[On screen headline: "'To Save America' Gingrich's Formula For Fixing Country"]

LAUER: Let's talk about cutting, cutting the deficit here. You've said, you're thinking more seriously now than ever about running for president. Let's say I make you president right now. Congratulations. And I give you what a lot of people are predicting - a Republican-controlled House and Senate. That means you've got to make some really tough choices in terms of cutting this deficit. What are you willing to say? And name it by name, that you would be willing to cut right now to cut deficits.

GINGRICH: First of all, you just may, create a nightmare for virtually every Democrat watching the show, so I apologize to them. But to, but to work out your scenario, in the four years I was Speaker of the House, the average rate of increase was 2.9 percent a year including all the entitlements. That is the lowest rate of increase since Calvin Coolidge in the 1920s. We did it by carefully setting priorities.

LAUER: But-

GINGRICH: Now, now just let me finish.

LAUER: Okay, go ahead.

GINGRICH: So, so we doubled, for example, investment in national health research at the National Institutes of Health while we were being very tough on other spending. I would start and I'd go through this budget pretty dramatically and I would eliminate a great deal of federal bureaucracy. I would reform unemployment compensation. I would reform workman's comp at the state level. I would have a very pro-jobs, very pro-savings, very pro-take-home pay policy. When we reformed welfare, 65 percent of people on welfare either went to work or went to school and we saved billions and billions of dollars. That's part of how we managed to balance the budget. Remember Matt...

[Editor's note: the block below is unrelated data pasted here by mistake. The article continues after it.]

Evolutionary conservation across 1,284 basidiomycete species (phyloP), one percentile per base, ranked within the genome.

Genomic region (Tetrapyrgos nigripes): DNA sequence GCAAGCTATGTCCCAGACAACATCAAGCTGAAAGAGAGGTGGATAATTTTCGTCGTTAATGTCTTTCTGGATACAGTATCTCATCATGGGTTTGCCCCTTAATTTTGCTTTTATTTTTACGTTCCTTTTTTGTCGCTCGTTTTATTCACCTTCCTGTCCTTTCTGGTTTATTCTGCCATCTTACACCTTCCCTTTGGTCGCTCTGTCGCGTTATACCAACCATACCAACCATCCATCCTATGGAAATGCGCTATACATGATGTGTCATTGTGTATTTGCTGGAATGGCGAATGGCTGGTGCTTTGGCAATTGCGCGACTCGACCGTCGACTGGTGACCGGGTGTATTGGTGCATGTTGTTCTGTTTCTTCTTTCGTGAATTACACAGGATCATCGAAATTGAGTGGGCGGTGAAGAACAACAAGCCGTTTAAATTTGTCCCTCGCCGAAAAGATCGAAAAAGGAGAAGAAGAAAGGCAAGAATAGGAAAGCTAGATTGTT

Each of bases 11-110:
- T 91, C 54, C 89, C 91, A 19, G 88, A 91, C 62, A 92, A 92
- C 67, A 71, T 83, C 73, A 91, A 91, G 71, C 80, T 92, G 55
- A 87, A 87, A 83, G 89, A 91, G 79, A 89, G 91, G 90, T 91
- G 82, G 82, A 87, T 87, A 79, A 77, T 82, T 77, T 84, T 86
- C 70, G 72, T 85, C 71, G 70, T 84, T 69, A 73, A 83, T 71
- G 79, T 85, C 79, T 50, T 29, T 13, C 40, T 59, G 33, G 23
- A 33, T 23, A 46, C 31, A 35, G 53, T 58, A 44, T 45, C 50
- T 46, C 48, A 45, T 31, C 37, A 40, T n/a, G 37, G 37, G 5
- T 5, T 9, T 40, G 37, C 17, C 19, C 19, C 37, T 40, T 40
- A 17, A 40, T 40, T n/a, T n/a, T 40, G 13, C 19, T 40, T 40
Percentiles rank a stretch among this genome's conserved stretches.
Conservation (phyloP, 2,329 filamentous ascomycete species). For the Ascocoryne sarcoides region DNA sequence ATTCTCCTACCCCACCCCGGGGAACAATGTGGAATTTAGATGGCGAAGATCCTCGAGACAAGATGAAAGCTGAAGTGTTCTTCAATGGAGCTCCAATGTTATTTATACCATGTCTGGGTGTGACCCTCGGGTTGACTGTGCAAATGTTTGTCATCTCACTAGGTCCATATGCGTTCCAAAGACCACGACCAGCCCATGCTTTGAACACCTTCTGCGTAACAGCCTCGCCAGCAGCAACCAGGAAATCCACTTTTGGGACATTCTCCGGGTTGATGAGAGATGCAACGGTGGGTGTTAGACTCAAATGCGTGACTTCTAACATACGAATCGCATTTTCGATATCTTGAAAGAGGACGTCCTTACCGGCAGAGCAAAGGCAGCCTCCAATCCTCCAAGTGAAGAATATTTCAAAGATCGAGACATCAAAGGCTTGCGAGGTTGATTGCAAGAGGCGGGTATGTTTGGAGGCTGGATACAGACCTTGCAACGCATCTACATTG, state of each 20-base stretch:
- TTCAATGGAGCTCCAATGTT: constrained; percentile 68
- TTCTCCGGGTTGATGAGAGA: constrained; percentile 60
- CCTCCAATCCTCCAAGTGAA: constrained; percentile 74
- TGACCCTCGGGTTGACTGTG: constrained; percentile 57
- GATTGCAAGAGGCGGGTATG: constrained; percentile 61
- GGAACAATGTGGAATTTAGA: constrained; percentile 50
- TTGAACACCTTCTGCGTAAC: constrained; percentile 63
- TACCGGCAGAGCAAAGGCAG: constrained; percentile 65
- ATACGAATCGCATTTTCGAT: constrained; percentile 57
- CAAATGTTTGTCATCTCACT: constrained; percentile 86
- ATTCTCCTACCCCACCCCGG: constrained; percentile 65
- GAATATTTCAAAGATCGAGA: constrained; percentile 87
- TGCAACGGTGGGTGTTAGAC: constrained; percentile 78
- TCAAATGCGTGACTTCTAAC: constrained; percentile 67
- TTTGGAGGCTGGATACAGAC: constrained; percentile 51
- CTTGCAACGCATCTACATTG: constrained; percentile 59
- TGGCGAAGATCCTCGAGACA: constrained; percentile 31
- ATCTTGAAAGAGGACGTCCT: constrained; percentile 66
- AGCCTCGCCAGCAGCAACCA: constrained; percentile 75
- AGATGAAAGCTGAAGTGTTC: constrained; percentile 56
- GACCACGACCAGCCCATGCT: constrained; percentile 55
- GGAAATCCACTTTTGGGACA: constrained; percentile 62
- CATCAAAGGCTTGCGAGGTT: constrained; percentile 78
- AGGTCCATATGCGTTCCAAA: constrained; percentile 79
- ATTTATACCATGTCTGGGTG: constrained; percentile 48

LAUER: Would, would you make cuts in Social Security and Medicare?

GINGRICH: No, no.

LAUER: Would you take those things on?

GINGRICH: Well first, well first of all, and we've proven at the Center for Health Transformation with a book called Stop Paying the Crooks that there's between $70 billion and $120 billion a year, that is paid to crooks in Medicare and Medicaid. So sure that, that, by the way, comes out to $700 billion to a trillion, two-hundred billion in savings over the next decade, just by not paying crooks in the federal health system.

LAUER: This worst case scenario we just talked about for Democrats, the loss of both the House and the Senate. How likely is it, in your opinion?

GINGRICH: About 50/50. It gets worse every month partly because what you just showed was the President with very shallow politics, assuming the American people are dumb enough to follow the latest headline and don't realize the real problem with unemployment is this is a job killing administration and a job killing Democratic Congress and that's why those people are unemployed.

LAUER: Newt Gingrich. Newt it's good to see you. Thanks for your time this morning.

GINGRICH: Appreciate it. Thanks Matt.

Geoffrey Dickens
Geoffrey Dickens
Geoffrey Dickens is the Deputy Research Director at the Media Research Center.